A candid and introspective look at the extreme beliefs and motives of Ingrid Newkirk, the British-born co-founder and driving force behind People for the Ethical Treatment of Animals (PETA), the world's largest animal-rights organization.
How did a controversial, ultra-radical organization become the largest animal rights group in the world? For the past 25 years, Ingrid Newkirk and People For the Ethical Treatment of Animals (PETA) have tirelessly attacked one of the pillars of civilization: mankind's use of animals. Ingrid and her supporters are driven by the single-minded conviction that humans must not use animals for any reason - not for food, clothing, medical experimentation, or even for entertainment. Ingrid works 18-hour days and lives in a one-bedroom apartment with little furniture. She publicly hopes that mad cow disease will ravage the country; she believes a cure for AIDS is not worth the life of a single monkey; and when Ingrid dies, she wants her body dissected, eaten, and made into clothing - as a statement of solidarity with non-human animals. Having obtained unprecedented access to Ingrid and the activities of her organization, I Am An Animal thoroughly explores PETA's unconventional ideology and its... Written by
There comes a time when we decide that there is a laboratory or there is a slaughterhouse where we must get inside to use as an example. Our investigator will go into one of these facilities if they can obtain employment and start documenting, which means getting video camera evidence, getting evidence with still photography, getting copious notes. The investigator will try to find places where they should be, where they can record conversations, opportunities that the public doesn't know is ...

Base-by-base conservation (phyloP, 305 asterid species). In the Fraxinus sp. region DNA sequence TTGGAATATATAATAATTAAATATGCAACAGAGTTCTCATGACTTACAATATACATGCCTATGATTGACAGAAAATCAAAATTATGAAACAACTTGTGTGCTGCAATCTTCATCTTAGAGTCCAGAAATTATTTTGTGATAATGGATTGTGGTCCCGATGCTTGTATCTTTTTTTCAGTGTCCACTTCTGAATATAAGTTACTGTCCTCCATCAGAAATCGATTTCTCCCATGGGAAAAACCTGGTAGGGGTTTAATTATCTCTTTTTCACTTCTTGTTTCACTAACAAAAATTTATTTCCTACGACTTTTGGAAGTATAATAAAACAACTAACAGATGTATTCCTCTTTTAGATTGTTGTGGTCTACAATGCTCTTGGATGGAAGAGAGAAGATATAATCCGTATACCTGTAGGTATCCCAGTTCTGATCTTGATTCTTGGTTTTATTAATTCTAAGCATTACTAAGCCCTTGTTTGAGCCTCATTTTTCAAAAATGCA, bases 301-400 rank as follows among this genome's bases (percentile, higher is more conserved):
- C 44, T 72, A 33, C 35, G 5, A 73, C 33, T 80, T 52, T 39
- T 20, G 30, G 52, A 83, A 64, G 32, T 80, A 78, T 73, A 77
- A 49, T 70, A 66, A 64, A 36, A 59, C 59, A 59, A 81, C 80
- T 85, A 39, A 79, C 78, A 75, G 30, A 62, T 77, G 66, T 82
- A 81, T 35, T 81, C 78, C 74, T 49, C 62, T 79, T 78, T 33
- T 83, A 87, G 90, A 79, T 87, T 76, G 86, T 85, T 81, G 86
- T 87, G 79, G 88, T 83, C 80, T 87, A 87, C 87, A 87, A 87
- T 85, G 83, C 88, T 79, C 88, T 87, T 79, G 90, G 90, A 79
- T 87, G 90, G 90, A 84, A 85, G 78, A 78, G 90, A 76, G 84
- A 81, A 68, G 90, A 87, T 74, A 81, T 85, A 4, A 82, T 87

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Matthew Galkin's absorbing account of the firebrand animal activist, Ingrid Newkirk, won The Golden Starfish Documentary Award at the Hampton Film Festival. Even if it did not win the best documentary award (it was beaten by one featuring an Iraq war vet), it is still a worthwhile film for those who are interested in animal rights.
First, a disclosure. I am not a vegetarian. I would be if I didn't have to give up chicken wings. I do not eat the quantity of meat in a Happy Meal as a rule, but when it come to hot wings, I will never be able to give those up. I also like to pig out at Thanksgiving and Christmas. I admire those who can overcome these vices. Also, I would not be willing to part with my companions, Bitsy and Muffin. Life would be a drag without them.
Other than that, I was impressed with the film and the desire of the people in PETA to uncover the abuses happening to animals in the world. While I give to many animal organizations, I do not give to them as I think they step over the line. But, like Bill Maher say in the film, they line would not get pushed if they didn't step over it.
Anyone who cares about animal rights probably knows everything in this documentary, but it would be a great benefit for others to see it. You may not agree with all their policies, but it will get you thinking about making some changes in your life.
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